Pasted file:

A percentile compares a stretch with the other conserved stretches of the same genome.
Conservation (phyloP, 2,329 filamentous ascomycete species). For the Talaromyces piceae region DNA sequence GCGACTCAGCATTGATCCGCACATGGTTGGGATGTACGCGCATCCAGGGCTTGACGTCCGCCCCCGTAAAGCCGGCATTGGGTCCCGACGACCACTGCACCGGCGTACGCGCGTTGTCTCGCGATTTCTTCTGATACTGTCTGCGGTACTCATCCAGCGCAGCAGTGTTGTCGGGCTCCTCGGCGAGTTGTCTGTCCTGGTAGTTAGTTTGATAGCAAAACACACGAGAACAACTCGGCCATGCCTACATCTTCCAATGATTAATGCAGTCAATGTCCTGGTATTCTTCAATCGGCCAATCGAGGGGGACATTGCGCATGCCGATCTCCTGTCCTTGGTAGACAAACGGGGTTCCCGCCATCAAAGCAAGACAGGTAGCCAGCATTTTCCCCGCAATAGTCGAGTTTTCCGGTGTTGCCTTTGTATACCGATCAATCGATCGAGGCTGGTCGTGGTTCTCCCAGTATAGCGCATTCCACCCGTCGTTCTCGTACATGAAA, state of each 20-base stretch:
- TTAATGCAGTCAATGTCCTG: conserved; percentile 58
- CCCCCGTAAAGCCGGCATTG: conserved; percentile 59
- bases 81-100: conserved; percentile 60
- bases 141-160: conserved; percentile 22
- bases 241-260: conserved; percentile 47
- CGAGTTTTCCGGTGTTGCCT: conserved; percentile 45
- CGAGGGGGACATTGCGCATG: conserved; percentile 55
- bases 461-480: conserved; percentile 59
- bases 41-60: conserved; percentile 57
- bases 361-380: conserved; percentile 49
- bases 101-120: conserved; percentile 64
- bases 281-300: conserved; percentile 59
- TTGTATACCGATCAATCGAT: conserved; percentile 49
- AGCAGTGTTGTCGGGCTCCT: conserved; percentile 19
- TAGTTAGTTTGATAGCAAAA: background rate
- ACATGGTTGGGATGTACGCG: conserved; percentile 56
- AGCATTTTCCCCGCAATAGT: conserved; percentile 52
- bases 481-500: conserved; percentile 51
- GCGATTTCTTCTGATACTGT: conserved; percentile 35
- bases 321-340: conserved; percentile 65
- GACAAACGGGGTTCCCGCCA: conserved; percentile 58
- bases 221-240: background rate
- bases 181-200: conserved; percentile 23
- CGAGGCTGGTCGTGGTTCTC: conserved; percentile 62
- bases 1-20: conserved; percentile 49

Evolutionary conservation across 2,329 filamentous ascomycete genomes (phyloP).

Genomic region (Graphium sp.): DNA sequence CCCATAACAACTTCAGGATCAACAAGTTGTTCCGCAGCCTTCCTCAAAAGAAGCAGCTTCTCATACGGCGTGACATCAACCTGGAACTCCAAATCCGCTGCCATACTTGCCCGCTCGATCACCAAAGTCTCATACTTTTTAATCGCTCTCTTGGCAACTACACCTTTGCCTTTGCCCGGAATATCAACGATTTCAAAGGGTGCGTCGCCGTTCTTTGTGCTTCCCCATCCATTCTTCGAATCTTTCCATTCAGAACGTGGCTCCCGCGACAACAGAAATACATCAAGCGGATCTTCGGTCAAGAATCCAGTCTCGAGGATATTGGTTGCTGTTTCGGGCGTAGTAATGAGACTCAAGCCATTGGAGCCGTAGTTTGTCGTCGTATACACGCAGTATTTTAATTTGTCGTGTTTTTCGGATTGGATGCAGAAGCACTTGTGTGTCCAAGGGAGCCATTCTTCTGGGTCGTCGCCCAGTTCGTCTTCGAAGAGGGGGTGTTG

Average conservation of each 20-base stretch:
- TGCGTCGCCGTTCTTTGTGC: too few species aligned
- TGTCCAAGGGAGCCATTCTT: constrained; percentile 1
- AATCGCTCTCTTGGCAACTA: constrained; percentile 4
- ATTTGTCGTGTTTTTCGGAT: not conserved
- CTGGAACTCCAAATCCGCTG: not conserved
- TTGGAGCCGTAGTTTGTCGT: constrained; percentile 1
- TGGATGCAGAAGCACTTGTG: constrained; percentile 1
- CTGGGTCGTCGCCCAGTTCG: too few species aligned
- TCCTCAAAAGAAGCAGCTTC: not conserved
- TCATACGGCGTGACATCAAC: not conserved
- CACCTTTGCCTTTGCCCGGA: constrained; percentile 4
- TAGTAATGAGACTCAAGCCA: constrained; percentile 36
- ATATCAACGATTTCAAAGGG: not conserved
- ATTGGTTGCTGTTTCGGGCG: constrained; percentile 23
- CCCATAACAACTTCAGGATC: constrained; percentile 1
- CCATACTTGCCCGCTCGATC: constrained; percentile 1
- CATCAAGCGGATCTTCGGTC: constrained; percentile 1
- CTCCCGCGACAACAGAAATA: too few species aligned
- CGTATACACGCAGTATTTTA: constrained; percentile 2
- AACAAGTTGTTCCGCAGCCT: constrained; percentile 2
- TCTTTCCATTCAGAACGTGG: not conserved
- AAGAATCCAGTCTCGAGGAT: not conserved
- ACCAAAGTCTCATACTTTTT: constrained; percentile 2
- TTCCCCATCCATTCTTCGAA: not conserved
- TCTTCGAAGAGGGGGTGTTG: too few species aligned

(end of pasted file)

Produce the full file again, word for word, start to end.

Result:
A percentile compares a stretch with the other conserved stretches of the same genome.
Conservation (phyloP, 2,329 filamentous ascomycete species). For the Talaromyces piceae region DNA sequence GCGACTCAGCATTGATCCGCACATGGTTGGGATGTACGCGCATCCAGGGCTTGACGTCCGCCCCCGTAAAGCCGGCATTGGGTCCCGACGACCACTGCACCGGCGTACGCGCGTTGTCTCGCGATTTCTTCTGATACTGTCTGCGGTACTCATCCAGCGCAGCAGTGTTGTCGGGCTCCTCGGCGAGTTGTCTGTCCTGGTAGTTAGTTTGATAGCAAAACACACGAGAACAACTCGGCCATGCCTACATCTTCCAATGATTAATGCAGTCAATGTCCTGGTATTCTTCAATCGGCCAATCGAGGGGGACATTGCGCATGCCGATCTCCTGTCCTTGGTAGACAAACGGGGTTCCCGCCATCAAAGCAAGACAGGTAGCCAGCATTTTCCCCGCAATAGTCGAGTTTTCCGGTGTTGCCTTTGTATACCGATCAATCGATCGAGGCTGGTCGTGGTTCTCCCAGTATAGCGCATTCCACCCGTCGTTCTCGTACATGAAA, state of each 20-base stretch:
- TTAATGCAGTCAATGTCCTG: conserved; percentile 58
- CCCCCGTAAAGCCGGCATTG: conserved; percentile 59
- bases 81-100: conserved; percentile 60
- bases 141-160: conserved; percentile 22
- bases 241-260: conserved; percentile 47
- CGAGTTTTCCGGTGTTGCCT: conserved; percentile 45
- CGAGGGGGACATTGCGCATG: conserved; percentile 55
- bases 461-480: conserved; percentile 59
- bases 41-60: conserved; percentile 57
- bases 361-380: conserved; percentile 49
- bases 101-120: conserved; percentile 64
- bases 281-300: conserved; percentile 59
- TTGTATACCGATCAATCGAT: conserved; percentile 49
- AGCAGTGTTGTCGGGCTCCT: conserved; percentile 19
- TAGTTAGTTTGATAGCAAAA: background rate
- ACATGGTTGGGATGTACGCG: conserved; percentile 56
- AGCATTTTCCCCGCAATAGT: conserved; percentile 52
- bases 481-500: conserved; percentile 51
- GCGATTTCTTCTGATACTGT: conserved; percentile 35
- bases 321-340: conserved; percentile 65
- GACAAACGGGGTTCCCGCCA: conserved; percentile 58
- bases 221-240: background rate
- bases 181-200: conserved; percentile 23
- CGAGGCTGGTCGTGGTTCTC: conserved; percentile 62
- bases 1-20: conserved; percentile 49

Evolutionary conservation across 2,329 filamentous ascomycete genomes (phyloP).

Genomic region (Graphium sp.): DNA sequence CCCATAACAACTTCAGGATCAACAAGTTGTTCCGCAGCCTTCCTCAAAAGAAGCAGCTTCTCATACGGCGTGACATCAACCTGGAACTCCAAATCCGCTGCCATACTTGCCCGCTCGATCACCAAAGTCTCATACTTTTTAATCGCTCTCTTGGCAACTACACCTTTGCCTTTGCCCGGAATATCAACGATTTCAAAGGGTGCGTCGCCGTTCTTTGTGCTTCCCCATCCATTCTTCGAATCTTTCCATTCAGAACGTGGCTCCCGCGACAACAGAAATACATCAAGCGGATCTTCGGTCAAGAATCCAGTCTCGAGGATATTGGTTGCTGTTTCGGGCGTAGTAATGAGACTCAAGCCATTGGAGCCGTAGTTTGTCGTCGTATACACGCAGTATTTTAATTTGTCGTGTTTTTCGGATTGGATGCAGAAGCACTTGTGTGTCCAAGGGAGCCATTCTTCTGGGTCGTCGCCCAGTTCGTCTTCGAAGAGGGGGTGTTG

Average conservation of each 20-base stretch:
- TGCGTCGCCGTTCTTTGTGC: too few species aligned
- TGTCCAAGGGAGCCATTCTT: constrained; percentile 1
- AATCGCTCTCTTGGCAACTA: constrained; percentile 4
- ATTTGTCGTGTTTTTCGGAT: not conserved
- CTGGAACTCCAAATCCGCTG: not conserved
- TTGGAGCCGTAGTTTGTCGT: constrained; percentile 1
- TGGATGCAGAAGCACTTGTG: constrained; percentile 1
- CTGGGTCGTCGCCCAGTTCG: too few species aligned
- TCCTCAAAAGAAGCAGCTTC: not conserved
- TCATACGGCGTGACATCAAC: not conserved
- CACCTTTGCCTTTGCCCGGA: constrained; percentile 4
- TAGTAATGAGACTCAAGCCA: constrained; percentile 36
- ATATCAACGATTTCAAAGGG: not conserved
- ATTGGTTGCTGTTTCGGGCG: constrained; percentile 23
- CCCATAACAACTTCAGGATC: constrained; percentile 1
- CCATACTTGCCCGCTCGATC: constrained; percentile 1
- CATCAAGCGGATCTTCGGTC: constrained; percentile 1
- CTCCCGCGACAACAGAAATA: too few species aligned
- CGTATACACGCAGTATTTTA: constrained; percentile 2
- AACAAGTTGTTCCGCAGCCT: constrained; percentile 2
- TCTTTCCATTCAGAACGTGG: not conserved
- AAGAATCCAGTCTCGAGGAT: not conserved
- ACCAAAGTCTCATACTTTTT: constrained; percentile 2
- TTCCCCATCCATTCTTCGAA: not conserved
- TCTTCGAAGAGGGGGTGTTG: too few species aligned